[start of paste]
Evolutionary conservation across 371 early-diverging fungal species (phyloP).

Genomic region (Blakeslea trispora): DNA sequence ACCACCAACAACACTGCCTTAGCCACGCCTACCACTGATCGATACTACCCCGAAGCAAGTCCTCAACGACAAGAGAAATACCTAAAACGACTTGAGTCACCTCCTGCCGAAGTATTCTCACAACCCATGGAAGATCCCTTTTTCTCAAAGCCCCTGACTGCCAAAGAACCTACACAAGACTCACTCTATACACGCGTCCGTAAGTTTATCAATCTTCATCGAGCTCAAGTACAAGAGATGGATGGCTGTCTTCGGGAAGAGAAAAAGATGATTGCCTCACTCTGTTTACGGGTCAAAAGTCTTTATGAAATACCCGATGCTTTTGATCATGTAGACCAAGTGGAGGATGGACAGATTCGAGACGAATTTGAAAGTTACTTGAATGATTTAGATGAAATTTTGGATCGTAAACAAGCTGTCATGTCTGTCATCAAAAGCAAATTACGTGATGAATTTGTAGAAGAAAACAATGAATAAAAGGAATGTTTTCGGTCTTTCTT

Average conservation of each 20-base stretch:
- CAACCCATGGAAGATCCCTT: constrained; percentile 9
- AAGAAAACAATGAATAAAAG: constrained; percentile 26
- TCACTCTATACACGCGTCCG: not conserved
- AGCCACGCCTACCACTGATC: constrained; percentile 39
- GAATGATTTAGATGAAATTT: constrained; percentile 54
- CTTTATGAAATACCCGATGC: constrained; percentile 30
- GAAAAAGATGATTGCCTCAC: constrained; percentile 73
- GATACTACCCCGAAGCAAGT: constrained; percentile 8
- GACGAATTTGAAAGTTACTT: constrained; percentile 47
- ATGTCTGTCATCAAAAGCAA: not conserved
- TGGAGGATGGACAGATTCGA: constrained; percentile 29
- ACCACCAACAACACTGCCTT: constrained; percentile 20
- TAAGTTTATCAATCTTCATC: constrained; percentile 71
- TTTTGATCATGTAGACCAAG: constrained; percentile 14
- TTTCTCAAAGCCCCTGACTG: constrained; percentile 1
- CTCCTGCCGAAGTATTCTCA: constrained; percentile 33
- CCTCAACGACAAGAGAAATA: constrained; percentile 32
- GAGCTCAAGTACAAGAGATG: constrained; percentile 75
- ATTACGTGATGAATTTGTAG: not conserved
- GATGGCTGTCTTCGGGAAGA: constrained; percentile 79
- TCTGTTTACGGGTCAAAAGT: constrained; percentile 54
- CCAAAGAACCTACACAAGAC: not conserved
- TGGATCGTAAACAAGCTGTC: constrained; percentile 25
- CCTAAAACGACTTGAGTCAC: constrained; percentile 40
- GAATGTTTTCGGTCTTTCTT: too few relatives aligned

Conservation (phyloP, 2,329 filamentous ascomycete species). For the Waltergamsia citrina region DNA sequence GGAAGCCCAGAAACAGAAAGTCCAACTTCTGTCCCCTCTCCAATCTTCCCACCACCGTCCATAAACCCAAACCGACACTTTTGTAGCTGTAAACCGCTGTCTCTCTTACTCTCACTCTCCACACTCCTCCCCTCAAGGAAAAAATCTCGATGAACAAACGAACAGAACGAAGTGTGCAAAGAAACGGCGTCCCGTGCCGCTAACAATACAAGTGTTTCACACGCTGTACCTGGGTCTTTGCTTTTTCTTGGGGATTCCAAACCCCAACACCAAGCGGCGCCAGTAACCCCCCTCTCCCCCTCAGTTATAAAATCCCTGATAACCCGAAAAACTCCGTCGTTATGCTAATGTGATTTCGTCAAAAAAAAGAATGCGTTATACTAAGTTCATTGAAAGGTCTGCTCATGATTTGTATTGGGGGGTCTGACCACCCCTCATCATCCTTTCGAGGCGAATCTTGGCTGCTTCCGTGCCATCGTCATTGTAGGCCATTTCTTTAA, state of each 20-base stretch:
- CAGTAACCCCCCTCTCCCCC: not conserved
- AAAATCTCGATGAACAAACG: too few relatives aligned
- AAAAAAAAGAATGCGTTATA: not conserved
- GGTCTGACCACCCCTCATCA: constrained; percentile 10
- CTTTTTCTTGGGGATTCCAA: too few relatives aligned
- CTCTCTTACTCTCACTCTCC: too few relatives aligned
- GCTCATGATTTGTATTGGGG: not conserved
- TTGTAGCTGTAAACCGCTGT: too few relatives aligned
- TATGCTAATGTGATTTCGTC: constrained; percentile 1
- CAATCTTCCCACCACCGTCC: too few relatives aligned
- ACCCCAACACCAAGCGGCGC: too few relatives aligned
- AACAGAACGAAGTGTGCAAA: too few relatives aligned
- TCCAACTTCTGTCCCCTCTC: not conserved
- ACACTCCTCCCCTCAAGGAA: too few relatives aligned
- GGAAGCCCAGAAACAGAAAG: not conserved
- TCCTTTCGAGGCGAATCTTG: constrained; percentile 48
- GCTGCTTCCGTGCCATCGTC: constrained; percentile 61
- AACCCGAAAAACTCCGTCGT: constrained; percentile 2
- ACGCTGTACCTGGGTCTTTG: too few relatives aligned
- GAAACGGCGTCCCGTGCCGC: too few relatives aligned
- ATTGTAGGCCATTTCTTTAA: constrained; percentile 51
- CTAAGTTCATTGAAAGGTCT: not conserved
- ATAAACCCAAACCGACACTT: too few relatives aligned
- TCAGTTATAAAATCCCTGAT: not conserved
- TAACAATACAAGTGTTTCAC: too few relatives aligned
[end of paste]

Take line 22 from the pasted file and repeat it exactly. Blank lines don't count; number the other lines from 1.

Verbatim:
- ATTACGTGATGAATTTGTAG: not conserved